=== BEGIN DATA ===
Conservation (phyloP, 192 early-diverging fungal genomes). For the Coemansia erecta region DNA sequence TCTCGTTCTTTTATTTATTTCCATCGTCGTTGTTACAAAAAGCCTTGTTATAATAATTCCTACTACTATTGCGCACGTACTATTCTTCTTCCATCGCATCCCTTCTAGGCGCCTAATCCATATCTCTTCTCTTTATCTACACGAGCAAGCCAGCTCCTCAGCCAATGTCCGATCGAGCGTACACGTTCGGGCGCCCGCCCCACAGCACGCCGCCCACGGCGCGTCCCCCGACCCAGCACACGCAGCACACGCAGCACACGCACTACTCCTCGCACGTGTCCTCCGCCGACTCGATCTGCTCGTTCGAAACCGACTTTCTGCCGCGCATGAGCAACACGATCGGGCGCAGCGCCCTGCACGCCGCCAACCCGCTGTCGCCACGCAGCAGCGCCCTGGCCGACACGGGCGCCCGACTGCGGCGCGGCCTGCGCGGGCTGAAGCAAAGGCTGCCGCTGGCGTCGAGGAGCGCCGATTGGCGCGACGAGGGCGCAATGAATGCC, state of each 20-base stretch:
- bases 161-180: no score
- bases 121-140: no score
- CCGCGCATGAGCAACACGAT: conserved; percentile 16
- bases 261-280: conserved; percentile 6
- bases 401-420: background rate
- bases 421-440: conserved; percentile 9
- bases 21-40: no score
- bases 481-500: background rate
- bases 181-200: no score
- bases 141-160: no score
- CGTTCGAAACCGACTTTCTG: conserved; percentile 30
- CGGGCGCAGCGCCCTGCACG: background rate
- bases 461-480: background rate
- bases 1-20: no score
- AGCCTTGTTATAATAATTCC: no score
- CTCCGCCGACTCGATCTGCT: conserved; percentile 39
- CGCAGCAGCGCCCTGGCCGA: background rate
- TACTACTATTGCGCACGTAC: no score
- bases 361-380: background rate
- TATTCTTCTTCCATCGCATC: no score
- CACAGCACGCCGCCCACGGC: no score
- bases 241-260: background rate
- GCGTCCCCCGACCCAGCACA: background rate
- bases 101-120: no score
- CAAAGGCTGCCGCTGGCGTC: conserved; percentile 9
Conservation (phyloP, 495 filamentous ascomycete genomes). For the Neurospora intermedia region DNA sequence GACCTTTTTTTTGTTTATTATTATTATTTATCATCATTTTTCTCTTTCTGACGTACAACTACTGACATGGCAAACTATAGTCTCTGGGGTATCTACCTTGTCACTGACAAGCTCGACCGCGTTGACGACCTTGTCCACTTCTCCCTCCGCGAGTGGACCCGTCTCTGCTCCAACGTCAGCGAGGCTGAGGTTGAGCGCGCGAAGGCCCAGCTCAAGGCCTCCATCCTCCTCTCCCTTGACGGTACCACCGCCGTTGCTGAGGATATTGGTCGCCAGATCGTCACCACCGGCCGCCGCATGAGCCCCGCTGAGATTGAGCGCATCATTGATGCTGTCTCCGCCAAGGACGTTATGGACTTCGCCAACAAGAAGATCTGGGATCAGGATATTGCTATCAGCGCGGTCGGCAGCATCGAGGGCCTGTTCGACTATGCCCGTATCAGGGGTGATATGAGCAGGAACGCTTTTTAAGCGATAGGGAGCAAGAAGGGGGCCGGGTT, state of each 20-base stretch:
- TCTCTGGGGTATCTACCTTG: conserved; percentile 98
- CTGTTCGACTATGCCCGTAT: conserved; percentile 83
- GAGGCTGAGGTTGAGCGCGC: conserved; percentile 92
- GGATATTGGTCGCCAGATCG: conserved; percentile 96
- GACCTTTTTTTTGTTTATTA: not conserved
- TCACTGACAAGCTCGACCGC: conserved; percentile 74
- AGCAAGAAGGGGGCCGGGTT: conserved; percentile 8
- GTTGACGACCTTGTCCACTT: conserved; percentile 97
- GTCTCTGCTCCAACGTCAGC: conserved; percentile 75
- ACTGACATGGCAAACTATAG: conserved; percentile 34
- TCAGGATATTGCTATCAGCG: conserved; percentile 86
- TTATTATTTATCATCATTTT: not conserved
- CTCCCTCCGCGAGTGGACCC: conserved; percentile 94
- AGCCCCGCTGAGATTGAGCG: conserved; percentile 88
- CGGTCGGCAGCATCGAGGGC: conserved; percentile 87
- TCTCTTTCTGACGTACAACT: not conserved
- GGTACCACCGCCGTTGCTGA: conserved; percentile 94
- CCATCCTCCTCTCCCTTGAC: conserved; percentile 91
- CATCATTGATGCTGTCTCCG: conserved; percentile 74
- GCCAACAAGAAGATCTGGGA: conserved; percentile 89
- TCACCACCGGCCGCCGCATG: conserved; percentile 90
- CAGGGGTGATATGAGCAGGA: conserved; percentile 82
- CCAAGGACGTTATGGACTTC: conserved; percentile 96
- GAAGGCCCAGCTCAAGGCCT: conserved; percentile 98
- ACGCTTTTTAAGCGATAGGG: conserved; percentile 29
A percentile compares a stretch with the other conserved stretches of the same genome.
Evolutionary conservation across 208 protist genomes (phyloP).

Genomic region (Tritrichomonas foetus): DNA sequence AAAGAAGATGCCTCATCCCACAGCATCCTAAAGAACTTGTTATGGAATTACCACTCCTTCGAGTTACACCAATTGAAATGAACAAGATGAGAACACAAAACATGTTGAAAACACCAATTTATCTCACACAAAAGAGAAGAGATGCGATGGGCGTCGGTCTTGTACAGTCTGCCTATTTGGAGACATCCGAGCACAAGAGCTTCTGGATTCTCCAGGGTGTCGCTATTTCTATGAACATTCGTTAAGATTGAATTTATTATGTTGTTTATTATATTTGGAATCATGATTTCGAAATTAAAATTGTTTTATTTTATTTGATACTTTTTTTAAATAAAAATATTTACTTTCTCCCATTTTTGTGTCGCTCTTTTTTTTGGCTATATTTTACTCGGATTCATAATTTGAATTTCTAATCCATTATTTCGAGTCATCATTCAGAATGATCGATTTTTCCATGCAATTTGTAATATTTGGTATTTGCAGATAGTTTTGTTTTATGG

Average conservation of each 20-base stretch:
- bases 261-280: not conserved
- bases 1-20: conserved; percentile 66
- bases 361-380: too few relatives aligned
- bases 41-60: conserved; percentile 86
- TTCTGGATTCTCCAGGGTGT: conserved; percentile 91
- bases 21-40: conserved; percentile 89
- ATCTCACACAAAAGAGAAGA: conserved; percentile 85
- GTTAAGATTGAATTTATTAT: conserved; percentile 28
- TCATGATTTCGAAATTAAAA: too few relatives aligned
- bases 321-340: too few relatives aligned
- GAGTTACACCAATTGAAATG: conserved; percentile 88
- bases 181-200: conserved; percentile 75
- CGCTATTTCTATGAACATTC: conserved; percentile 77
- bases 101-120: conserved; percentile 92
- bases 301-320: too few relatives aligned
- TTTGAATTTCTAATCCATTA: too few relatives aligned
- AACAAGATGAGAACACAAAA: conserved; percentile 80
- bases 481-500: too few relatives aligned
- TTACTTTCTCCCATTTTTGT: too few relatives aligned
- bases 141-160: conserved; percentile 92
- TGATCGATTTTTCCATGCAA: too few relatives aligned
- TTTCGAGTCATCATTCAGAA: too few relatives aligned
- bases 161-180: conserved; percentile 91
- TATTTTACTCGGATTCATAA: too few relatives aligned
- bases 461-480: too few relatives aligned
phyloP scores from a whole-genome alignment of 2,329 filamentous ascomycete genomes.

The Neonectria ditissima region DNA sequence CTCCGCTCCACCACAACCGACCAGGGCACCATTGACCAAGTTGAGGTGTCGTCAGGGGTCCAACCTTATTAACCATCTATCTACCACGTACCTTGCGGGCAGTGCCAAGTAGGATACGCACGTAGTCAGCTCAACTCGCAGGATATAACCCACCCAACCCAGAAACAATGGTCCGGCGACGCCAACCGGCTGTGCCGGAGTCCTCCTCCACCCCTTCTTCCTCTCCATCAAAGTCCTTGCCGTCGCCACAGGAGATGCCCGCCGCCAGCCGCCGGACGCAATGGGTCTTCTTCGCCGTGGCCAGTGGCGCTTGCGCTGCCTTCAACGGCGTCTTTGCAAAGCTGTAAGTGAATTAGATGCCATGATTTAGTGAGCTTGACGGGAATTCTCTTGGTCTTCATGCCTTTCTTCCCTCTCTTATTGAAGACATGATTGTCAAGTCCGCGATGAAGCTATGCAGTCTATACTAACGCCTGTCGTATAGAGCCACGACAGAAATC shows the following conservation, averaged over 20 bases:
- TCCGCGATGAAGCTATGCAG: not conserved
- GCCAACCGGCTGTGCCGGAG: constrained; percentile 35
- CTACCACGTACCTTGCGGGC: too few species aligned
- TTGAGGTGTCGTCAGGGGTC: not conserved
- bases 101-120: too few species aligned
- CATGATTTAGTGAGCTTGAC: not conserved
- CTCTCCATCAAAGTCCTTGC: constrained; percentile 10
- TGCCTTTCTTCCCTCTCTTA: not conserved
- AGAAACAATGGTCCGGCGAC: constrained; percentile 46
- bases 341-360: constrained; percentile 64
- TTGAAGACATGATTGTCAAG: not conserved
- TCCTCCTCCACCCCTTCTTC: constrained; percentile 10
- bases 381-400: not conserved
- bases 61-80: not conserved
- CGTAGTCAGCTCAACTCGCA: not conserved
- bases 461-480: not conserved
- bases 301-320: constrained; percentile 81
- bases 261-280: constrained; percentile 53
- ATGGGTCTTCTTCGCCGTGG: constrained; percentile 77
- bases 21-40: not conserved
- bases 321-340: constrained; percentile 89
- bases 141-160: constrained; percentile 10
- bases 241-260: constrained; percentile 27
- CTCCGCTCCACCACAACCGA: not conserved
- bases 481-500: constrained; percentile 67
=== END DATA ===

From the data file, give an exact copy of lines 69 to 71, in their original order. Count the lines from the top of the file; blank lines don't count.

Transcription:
- CGCTATTTCTATGAACATTC: conserved; percentile 77
- bases 101-120: conserved; percentile 92
- bases 301-320: too few relatives aligned